When the company moved to Wisconsin to join the Rexnord Special Components Division, it reevaluated the hobbing operation. Mr. Schmidt says that W.M. Berg began test runs on the NT1000 at the DMG MORI facility in Hoffman Estates, Illinois. “The reduction in setup time on this machine was a contributing factor from day one,” he says. “Once our parts were approved from the test run we decided to purchase the machine, and within a short period of time we were making AGMA 10-quality catalog gears.”
“When W.M. Berg came to us with their application, we considered a lathe platform and a multi-axis platform to machine the parts,” says Nitin Chaphalkar, gear business product manager for DMG MORI. Mr. Chaphalkar suggested the NT1000 because it offers integrated automation capabilities with a bar feed and rotating second spindle. “The machine was suitable for this application as it could hold the 70-plus tools and hobs required to machine all of the customers’ parts. The B-axis minimum adjustment of 0.0001 degrees allowed W.M. Berg to seamlessly change from hob 1 to hob 2 with different lead angles.”
Mr. Schmidt says the decision to choose a multi-axis machine ultimately came down to flexibility. While being equally capable of producing high-quality gears on dedicated equipment, he felt that the unique capabilities of the NT1000 best fit their needs. “For example, if one of the customers needed to change the bore on a gear by a value as small as 0.0001 inch it would require new workholding equipment on a dedicated gear cutter,” he says. “We’re able to make a simple program change on this machine.”
The part quality was also a factor. The NT1000 is hobbing the workpiece and then boring it; i.e., all critical operations are done in the same clamping which ensures good geometrical tolerances. Everything is done in a single operation. There’s no need to go from fixture to fixture. “You have much more control of the process in this machine,” Mr. Schmidt adds. “There are fewer variables than you’d find on dedicated gear cutting equipment.”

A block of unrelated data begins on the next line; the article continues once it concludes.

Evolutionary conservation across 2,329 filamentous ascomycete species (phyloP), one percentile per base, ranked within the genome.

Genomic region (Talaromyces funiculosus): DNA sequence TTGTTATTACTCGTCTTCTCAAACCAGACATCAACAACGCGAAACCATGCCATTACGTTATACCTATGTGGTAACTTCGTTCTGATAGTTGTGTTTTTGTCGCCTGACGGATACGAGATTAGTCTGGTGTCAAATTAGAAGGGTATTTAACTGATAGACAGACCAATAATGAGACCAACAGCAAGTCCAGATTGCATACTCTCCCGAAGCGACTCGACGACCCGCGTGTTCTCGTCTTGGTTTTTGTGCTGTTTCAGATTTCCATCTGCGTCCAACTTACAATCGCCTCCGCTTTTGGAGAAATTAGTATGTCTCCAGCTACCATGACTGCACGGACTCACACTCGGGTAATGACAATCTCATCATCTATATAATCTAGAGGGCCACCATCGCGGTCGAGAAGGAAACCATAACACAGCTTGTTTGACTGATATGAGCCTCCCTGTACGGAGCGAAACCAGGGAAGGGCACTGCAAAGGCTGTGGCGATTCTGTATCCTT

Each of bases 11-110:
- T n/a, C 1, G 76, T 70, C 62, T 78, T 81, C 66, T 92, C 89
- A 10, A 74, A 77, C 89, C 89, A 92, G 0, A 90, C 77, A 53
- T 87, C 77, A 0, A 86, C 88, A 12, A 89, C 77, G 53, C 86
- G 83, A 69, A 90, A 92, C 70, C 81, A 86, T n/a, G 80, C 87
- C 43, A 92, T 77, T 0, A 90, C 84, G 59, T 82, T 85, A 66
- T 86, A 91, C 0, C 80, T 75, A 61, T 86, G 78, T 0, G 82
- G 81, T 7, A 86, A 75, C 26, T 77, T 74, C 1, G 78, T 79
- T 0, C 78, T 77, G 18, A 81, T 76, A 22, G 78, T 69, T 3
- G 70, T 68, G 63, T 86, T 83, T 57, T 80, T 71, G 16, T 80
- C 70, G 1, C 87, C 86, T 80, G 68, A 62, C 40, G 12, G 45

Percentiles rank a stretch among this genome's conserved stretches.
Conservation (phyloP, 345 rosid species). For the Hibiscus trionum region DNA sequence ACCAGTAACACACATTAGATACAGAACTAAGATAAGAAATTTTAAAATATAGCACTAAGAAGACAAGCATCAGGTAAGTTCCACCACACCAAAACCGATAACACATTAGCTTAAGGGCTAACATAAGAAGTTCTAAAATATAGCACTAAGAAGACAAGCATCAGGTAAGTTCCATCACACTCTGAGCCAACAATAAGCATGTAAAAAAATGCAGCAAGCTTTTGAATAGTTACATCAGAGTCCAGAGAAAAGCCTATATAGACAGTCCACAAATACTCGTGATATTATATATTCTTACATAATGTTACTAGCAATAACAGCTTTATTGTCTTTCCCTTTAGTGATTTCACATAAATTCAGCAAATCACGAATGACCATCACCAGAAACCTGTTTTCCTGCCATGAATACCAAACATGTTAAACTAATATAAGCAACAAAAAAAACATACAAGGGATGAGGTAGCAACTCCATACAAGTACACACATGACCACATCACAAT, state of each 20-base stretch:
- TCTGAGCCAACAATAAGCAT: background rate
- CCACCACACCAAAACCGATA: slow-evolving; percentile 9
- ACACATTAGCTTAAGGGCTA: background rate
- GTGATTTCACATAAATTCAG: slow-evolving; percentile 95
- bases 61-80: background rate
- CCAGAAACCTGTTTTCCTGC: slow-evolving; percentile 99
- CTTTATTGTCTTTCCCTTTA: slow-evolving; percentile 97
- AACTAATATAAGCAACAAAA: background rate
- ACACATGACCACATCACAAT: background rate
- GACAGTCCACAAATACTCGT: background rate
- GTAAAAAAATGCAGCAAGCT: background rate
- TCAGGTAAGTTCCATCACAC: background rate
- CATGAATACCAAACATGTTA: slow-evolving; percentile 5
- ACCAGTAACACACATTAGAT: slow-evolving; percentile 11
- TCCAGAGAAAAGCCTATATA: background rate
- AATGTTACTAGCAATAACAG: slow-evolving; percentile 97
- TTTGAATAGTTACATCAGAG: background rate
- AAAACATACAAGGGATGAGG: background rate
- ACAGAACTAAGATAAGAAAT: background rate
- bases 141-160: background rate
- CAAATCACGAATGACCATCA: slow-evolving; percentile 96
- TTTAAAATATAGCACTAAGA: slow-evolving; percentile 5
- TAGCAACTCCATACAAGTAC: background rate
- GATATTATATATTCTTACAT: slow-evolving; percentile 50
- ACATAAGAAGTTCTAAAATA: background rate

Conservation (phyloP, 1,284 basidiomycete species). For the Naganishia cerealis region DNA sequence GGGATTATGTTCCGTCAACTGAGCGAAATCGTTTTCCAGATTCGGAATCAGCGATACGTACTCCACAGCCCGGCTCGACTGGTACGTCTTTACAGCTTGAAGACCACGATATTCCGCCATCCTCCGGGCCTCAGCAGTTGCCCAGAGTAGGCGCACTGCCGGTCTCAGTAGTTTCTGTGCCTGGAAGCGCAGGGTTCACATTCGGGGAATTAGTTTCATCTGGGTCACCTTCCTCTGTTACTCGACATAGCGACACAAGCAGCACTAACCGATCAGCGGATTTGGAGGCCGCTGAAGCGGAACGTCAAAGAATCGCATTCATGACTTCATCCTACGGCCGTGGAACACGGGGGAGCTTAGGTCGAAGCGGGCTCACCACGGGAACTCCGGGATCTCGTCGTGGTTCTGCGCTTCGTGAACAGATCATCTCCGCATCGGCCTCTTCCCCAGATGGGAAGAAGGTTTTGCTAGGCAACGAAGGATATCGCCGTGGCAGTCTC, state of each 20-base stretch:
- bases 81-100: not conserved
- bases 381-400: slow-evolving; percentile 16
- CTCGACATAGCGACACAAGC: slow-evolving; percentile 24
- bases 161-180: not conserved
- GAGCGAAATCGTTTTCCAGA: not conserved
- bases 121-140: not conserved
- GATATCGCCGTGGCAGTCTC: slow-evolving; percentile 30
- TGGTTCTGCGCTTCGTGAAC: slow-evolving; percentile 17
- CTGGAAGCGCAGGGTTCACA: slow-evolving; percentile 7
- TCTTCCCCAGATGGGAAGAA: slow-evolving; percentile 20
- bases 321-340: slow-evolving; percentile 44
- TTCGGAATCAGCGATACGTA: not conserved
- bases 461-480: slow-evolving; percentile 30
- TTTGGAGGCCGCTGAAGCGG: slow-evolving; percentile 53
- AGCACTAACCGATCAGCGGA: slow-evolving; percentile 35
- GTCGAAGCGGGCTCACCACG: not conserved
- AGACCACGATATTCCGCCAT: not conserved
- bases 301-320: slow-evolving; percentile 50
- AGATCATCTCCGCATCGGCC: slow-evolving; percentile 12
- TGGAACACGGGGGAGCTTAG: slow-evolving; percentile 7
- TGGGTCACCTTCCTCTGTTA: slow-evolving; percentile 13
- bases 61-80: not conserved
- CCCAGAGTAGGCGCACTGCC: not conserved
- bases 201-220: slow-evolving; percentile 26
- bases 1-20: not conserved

Additionally, tooling costs have been reduced. The tooling is custom, but the company can change the hobs out with off-the-shelf carbide hobs. There are eight hobs in the NT1000 at all times, with a total of 76 stations available. Mr. Schmidt says that the hobs last much longer than the tooling on older gear cutters. There’s also much longer tool life between sharpenings.
Another major factor in purchasing the equipment was the automation capabilities. Mr. Schmidt says that W.M. Berg can’t afford for the components to be dinged or nicked during the production process by dropping them into a bucket, for example. The tilting second spindle on the machine allows the part to come out complete without any handling.
Running the machine unattended or minimally attended 24/7 for a stable, repeatable process has helped the company address surprise customer requests. “If we get calls late in the week and they need the parts the following week, we can accommodate the customer by simply running the machine over the weekend,” Mr. Schmidt says. These last minute requests have been easier to manage thanks to the machine’s remote monitoring capabilities (see "The Benefits of Remote Monitoring").